Romanian PM Expounds New Government’s Top Priorities

January 22, 2009 Updated: October 1, 2015

Romanian Prime Minister Emil Boc (Daniel Mihalescu/AFP/Getty Images)
Romanian Prime Minister Emil Boc (Daniel Mihalescu/AFP/Getty Images)
BUCHAREST, Romania—Romanian Prime Minister Emil Boc stated last weekend that the new government’s top priorities are the state budget, infrastructure, agriculture, and the sound management of funds from the EU. Another recent goal aims to get the European Commission to stop monitoring Romania’s legal system.

Since last December's election the country has been adjusting to the unexpected alliance between the Liberal Democratic and the Social Democratic parties, which together have formed a majority coalition in parliament and now evenly share the cabinet. A partnership of this kind was widely regarded as unlikely in the past, because the two parties have traditionally been antagonistic toward one another, both in ideology and rhetoric.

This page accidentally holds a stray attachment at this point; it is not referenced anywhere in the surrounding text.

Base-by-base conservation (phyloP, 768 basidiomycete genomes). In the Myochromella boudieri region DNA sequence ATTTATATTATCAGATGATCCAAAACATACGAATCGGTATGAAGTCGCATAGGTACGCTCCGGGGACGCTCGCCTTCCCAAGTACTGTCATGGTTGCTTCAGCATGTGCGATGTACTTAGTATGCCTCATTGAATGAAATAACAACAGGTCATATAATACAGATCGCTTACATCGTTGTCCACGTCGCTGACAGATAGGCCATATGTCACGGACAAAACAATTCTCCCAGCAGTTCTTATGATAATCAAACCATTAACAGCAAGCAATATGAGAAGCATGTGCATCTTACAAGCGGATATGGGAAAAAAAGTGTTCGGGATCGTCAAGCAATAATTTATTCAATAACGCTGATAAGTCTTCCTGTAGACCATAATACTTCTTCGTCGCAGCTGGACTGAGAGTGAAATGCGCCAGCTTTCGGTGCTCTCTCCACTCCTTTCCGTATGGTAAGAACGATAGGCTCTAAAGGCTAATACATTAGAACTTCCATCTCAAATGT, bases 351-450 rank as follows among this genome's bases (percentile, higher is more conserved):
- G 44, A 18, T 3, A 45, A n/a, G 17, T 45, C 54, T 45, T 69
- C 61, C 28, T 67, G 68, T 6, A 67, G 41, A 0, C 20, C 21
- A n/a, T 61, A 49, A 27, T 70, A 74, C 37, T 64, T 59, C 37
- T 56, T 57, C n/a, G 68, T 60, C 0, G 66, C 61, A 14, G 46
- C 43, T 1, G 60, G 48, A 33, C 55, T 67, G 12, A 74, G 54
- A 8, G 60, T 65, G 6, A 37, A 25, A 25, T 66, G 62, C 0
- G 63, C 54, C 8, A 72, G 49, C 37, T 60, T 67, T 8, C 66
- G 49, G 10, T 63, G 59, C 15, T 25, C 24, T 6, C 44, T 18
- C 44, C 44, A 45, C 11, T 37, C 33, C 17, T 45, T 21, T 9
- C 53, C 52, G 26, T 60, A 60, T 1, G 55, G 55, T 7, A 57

Prime Minister Boc said in his speech that both sides of the coalition would decide on the form and content of the priorities after they “closely look into the matter” before submitting them to parliament in early February.
He also said the government must first adopt the state budget law, and pointed out that the executive must also pay off the former government’s debts, now up to 1.1 billion euros. The country’s economic growth was between 7 and 8 percent in 2008, with a 5.2 percent budget deficit, he said.
Revising the Constitution and the salary system of public sector employees, large investments in the transport, healthcare, and education sectors, and district heating rehabilitation were all also on the government’s list of priorities.
Boc added that the executive aims to boost economic growth, create jobs, and strengthen opportunities for small and medium-sized enterprises (SMEs).

The funds required to cover 2009 national expenses are estimated to be between 5 and 9 billion euros. Pensions alone are expected to be 1.1 billion euros in 2009, a likely response to the declaration made by President Traian Basescu last November that warned of an ongoing collapse of the state pension system, estimating the budget needed for pensions in 2009 to be at least 1.3 billion euro.